“Let Us Not Weary in Well Doing,” Ensign, May 1980, 80
This has been a glorious conference, my brothers and sisters! I have felt close to those of you in the Tabernacle, even though we are separated by a whole continent.
This great sesquicentennial conference has brought us all close to the beginnings of this dispensation. We have been refreshed because of those reminders. But even as we speak of beginnings, events in the world remind us that we are moving ever closer to the ending of this dispensation. So, for me, this conference has been filled with memories and also with anticipation—feelings which have combined to make me more grateful than ever for the privilege of being a part of this great latter-day work.
Viewed in perspective, 150 years isn’t really a very long time, even in human history. It is but a brief moment in eternity. You and I know that, actually, individuals and institutions are measured by deeds, not days; by service, not centuries. Just as an individual’s life can often make up in quality what it lacks in length of years, so The Church of Jesus Christ of Latter-day Saints has compressed into 150 years many significant accomplishments. We don’t have to be old to be great.
We have now had twelve Presidents of the Church. I wish to express my deep and heartfelt appreciation for each and all of the eleven Presidents who have preceded me and for all that they and their associates and the general membership of the Church were able to achieve, often in the face of seemingly insurmountable obstacles.
One cannot study the history of the Church without being impressed with how steadfast the majority of the Saints have always been in the midst of difficulty. I sense that same steadfastness in the Church today. Our members know their Lord. They know his leaders. They know their Master’s voice and follow it. They do not follow strange voices nor the spurious enticements of strangers.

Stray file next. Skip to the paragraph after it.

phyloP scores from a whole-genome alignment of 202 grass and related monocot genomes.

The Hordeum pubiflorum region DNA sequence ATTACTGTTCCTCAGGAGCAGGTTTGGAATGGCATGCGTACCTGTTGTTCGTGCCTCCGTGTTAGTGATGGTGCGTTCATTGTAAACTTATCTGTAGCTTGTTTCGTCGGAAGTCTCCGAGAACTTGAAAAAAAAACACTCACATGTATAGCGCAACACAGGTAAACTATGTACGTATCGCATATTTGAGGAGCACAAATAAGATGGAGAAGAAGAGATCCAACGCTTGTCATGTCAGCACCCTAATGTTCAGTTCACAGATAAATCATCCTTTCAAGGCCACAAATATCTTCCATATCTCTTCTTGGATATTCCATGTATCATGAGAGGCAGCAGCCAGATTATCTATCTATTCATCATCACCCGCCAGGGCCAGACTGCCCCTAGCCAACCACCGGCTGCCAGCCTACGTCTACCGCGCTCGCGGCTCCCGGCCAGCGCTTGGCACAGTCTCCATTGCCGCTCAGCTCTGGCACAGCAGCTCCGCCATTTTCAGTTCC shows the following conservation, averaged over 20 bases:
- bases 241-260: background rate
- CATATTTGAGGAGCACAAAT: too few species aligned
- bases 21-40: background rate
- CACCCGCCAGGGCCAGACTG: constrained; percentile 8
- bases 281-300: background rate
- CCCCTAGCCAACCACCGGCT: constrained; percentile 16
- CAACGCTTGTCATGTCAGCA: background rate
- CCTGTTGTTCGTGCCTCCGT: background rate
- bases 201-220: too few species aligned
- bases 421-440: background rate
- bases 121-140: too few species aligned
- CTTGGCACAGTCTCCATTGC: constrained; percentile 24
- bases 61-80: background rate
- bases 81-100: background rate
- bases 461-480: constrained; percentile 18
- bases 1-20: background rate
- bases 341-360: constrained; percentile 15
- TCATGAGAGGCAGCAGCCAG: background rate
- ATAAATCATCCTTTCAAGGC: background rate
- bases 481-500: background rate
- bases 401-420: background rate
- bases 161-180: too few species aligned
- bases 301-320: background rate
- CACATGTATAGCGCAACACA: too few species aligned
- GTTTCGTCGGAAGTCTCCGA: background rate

We have been entrusted with a special message for all the world. We must ever be conscious of that trust and ever be on the alert. There is a tide to be taken now in the affairs of the Church in all the earth which will lift us up and carry us forward as never before. Let us then not weary in well doing.
Now, my brothers and sisters, as we move into the last half of the Church’s second century, let us keep our faith beautifully simple. May we, as Paul said, be “wise unto that which is good, and simple concerning evil” (Rom. 16:19). Learn to recognize evil, and shun it always. May we keep Church programs and organizations simple. If we do, we will build to a thrilling and rewarding momentum in the days and months and years ahead. The Savior urged his followers to be “wise as serpents, and harmless as doves” (Matt. 10:16). Let us follow that counsel today. Let us so live that if people speak critically of us they must do so falsely and without justification.
Let us hold fast to the iron rod. The Savior urged us to put our hand to the plow without looking back. In that spirit we are being asked to have humility and a deep and abiding faith in the Lord and to move forward—trusting in him, refusing to be diverted from our course, either by the ways of the world or the praise of the world. I see that quality of readiness and devotion in our people today. There is so much yet to be done! let us, then, move forward; let us continue the journey with lengthened stride. The Lord will lead us along, and he will be in our midst and not forsake us.
I know with all my soul that Jesus Christ is the Son of God, that he died on the cross and was resurrected from the dead. He is the risen Lord, the Great Presiding High Priest, and he stands at the head of the Church. Of this I testify this beautiful Easter Sunday, on this great anniversary of the restoration and organization of the Church on this very spot 150 years ago. In the name of Jesus Christ. Amen.